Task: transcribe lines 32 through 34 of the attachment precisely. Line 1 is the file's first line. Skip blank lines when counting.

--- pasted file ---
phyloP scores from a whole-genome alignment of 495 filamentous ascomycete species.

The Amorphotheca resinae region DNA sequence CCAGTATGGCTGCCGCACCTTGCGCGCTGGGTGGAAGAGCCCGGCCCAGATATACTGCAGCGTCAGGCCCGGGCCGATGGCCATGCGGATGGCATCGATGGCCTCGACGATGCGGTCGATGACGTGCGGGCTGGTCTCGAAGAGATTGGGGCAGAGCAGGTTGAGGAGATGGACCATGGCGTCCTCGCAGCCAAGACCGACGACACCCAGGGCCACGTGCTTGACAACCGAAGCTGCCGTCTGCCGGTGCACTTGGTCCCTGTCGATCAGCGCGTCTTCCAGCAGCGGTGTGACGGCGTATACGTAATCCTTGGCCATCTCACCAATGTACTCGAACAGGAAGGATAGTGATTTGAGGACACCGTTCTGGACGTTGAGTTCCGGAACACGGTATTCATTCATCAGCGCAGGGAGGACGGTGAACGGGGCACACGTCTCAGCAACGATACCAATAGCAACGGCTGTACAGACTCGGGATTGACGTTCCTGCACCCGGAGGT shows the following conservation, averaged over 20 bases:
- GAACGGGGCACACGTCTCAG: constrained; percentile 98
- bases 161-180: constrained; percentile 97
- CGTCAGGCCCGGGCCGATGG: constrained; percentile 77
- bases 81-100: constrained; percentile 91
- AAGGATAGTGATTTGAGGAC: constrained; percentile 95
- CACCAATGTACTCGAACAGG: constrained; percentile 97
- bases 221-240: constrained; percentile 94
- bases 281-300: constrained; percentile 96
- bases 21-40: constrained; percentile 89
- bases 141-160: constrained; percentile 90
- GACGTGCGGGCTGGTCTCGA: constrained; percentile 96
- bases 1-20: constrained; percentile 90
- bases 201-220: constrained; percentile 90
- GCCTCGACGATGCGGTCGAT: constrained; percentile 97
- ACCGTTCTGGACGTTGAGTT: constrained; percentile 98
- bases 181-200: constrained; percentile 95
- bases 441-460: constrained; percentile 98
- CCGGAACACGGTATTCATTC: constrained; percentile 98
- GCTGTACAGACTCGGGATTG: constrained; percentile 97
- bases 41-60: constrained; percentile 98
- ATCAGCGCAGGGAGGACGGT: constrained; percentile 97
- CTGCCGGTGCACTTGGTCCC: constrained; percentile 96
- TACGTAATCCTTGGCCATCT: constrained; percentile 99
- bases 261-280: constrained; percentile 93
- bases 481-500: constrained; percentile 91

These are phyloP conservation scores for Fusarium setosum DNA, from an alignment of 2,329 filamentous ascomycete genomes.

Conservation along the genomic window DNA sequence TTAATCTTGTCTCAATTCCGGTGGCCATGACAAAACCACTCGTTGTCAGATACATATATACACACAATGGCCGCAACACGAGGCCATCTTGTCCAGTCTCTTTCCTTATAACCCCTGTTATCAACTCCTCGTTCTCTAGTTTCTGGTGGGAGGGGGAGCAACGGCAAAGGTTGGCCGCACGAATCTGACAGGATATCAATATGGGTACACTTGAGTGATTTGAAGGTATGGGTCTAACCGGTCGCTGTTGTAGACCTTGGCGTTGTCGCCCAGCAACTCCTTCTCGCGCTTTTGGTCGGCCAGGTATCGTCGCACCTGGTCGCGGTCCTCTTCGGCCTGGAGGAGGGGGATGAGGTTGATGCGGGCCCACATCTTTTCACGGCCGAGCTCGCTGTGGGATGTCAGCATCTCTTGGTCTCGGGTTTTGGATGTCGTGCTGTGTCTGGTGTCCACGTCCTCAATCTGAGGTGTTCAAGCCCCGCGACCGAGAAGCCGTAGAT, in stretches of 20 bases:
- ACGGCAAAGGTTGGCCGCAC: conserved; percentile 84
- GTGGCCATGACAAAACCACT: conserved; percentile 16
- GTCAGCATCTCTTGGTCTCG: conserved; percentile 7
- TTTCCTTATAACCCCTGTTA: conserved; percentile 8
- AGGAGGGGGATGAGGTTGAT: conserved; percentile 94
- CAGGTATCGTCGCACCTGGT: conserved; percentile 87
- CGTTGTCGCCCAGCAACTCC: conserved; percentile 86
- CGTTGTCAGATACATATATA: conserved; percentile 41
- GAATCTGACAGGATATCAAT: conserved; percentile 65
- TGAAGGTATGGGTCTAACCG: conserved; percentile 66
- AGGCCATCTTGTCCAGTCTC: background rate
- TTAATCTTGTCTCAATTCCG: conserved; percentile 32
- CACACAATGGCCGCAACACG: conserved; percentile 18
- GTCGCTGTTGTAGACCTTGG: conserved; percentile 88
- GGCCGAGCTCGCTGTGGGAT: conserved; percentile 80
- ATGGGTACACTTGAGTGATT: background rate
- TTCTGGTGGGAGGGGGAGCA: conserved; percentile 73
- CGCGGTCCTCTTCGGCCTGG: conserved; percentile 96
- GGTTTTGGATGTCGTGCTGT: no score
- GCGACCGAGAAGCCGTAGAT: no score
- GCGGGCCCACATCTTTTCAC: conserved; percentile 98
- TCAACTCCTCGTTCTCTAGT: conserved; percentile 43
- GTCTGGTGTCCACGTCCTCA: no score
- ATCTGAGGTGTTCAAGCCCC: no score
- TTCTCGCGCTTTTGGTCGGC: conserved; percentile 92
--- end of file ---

- GTCAGCATCTCTTGGTCTCG: conserved; percentile 7
- TTTCCTTATAACCCCTGTTA: conserved; percentile 8
- AGGAGGGGGATGAGGTTGAT: conserved; percentile 94